Destiny in History

Destiny in History


Destined for greatness is an all too familiar phrase – it is the phrase used to describe the lives of certain individuals who against all the odds triumphed in the game of life. The lives of this sect of people present a clear-cut illustration of the power of destiny. For them, their future was set in stone, preordained and sealed by fate, so when life came with its daunting facades, their belief in the unwavering force of Destiny made apparent by their sustained work to achieving set goals and ambitions was enough to see them reach their destination, just like sleepwalkers.

Littered in history are many instances of such individuals, from birth to death, they're no less than heroic stories have continued to be a source of inspiration from generation to generation. If you’re looking to get inspired, here’s a quick rundown of Agents of Destiny whose paths manifested into sprawling tales of inspiration.

Livia Drusilla

In the tough world of ancient Rome, where men adopted an alpha stance and women were side-lined both in politics and cultural affairs, Livia Drusilla was one of the very few women who scaled this societal firewall, before proceeding to doctor a significant portion of ancient Roman history.

“The mind of a strong man in the body of the goddess Venus.”

That's how Livia was described by her contemporaries. She was also called the sheer personification of dedication and power. Born in 58 BCE to Marcus Livius Claudianus, she was a member of a high brow senatorial family. At age fifteen, like most other girls in the Roman Empire then, Livia was married to Tiberius Claudius. Unlike, her contemporaries however she was unique, in that she chose not to thread the philosophic path which most children of the elite followed, she instead set her gaze on the male-dominated field of politics – this psyche helped in cementing her reputation as an epitome of chastity and Roman Traditionalism – to onlookers and bystanders that is, because she knew how to live well.

Following the cessation of the civil unrest that tailgated Julius Caesar’s death and after having two children for Tiberius Claudius, she met triumvir Octavian. Reports have it that he was instantly drawn to her. Livia would then proceed to divorce Claudius before marrying Octavian. This marriage, however, brought forth no fruits, leaving Octavian who went on to become Emperor Augustus with no direct heir to the throne. Through a series of intricately woven acts Livia, leveraging on her political astuteness and intimate relations with Augustus was able to secure the throne for Tiberius. This was despite his ‘illegitimacy’ to the throne, the presence of an indirect but legitimate claim to the throne (in persons of Gaius, Lucius and … sons of Augustus daughter borne to him in a previous marriage) and a mini-feud between Tiberius and Augustus.

Livia, tacitly, won the love and respect of Augustus.

Some historians noted that she was perhaps the only woman he truly loved. She provided golden advice to him and was even known to recruit younger maidens to satisfy his sexual cravings. Augustus, in turn, showered her with trust and respect which granted Livia tremendous influence over the emperor’s decisions. She coerced the Emperor to take decisions that strategically strengthened her sons claim for the throne, and some historians have suggested that she had a hand in the death of Gaius and Lucius who were both threats to her son’s ascension. Eventually, after the demise of Augustus, Tiberius now drawing from the politically sound background that his mother had put in place for him ascended the throne as emperor of Rome.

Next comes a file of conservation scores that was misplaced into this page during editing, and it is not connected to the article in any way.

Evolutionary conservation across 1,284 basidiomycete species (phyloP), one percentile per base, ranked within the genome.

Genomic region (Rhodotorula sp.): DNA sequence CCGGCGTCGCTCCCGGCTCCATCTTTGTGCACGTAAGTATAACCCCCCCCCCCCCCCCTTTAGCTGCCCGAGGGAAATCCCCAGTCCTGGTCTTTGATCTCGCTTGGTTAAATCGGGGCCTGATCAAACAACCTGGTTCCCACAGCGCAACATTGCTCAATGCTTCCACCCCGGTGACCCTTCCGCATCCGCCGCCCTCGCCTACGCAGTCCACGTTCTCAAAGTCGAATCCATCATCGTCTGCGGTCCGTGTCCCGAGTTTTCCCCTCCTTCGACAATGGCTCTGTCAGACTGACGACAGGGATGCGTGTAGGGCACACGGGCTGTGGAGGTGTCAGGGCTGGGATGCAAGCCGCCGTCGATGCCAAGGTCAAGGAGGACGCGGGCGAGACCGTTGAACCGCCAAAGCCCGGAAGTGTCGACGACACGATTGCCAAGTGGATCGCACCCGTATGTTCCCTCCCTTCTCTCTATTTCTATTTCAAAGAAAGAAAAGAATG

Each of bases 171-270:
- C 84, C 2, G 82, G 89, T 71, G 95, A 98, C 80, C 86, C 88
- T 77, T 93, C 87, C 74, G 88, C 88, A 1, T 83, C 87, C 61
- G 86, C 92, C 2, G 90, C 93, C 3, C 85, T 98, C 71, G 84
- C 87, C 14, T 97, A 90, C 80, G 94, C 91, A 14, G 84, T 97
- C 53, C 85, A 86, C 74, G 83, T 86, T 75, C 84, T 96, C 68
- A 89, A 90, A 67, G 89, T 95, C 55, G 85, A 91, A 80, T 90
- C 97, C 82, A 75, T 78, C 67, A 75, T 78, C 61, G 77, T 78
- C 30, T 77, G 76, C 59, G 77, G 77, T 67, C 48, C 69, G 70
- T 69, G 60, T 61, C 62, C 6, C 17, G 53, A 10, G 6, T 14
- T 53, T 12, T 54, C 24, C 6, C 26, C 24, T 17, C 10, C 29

Livia was able to overcome traditional limitations that would have otherwise halted her quest for greatness. Against all the odds she succeeded in securing the throne for her bloodline despite falling short of the most essential requirement – direct blood relationship. She was greatly honored by Augustus and the Roman Empire in general, with the former dedicating a notable structure to her and proclaiming her the mother of the Roman Empire and Goddess of Rome – and the world at large.

Winston Churchill

Numerous depictions of the illustrious life of Winston Churchill; politician, historian, writer, Nobel Prize winner and forerunner of the British Empire in the 20th century are abounding today. And while these account focus on his many achievements, very few take into cognizance the trials and tribulations Churchill went through to become the revered strategist and politician he became. Similar challenges had grounded countless other men like him; his case was however different because he was destined for greatness; a fact he was well in tune with.

So, when a failed Dardanelles conquest, which caused the death of thousands of men in world war one (WW1) led to his retrenchment from the Admiral team, a splitting blow to his political figure at the time, Churchill did not relent. Granted, like most people he was deeply saddened by this development so much that it led to depression and his subsequent withdrawal from Parliament. For nearly a decade, Churchill went into a reclusive state, staying clear of politics and the brimming threat of a second world war. But when destiny called upon him at the commencement of the Second World War, it was a call that awakened him from his slumber.

Aside from political setbacks, Churchill was also a victim of life-threatening disease conditions. In a world where malaria and smallpox possessed immense lethality, Pneumonia was cancer. Churchill managed to overcome not one but two afflictions of the disease in 1886 and 1943, just before the start of World War II. At the age of eighteen while playing, Churchill fell from a dizzying height of thirty feet, rupturing his kidney and losing consciousness in the process. At this point, the world wasn’t known for its advancement in the field of medicine and how Churchill managed to survive these incidents is nothing short of a miracle or better put a divine act of destiny.

Churchill was well accustomed to death.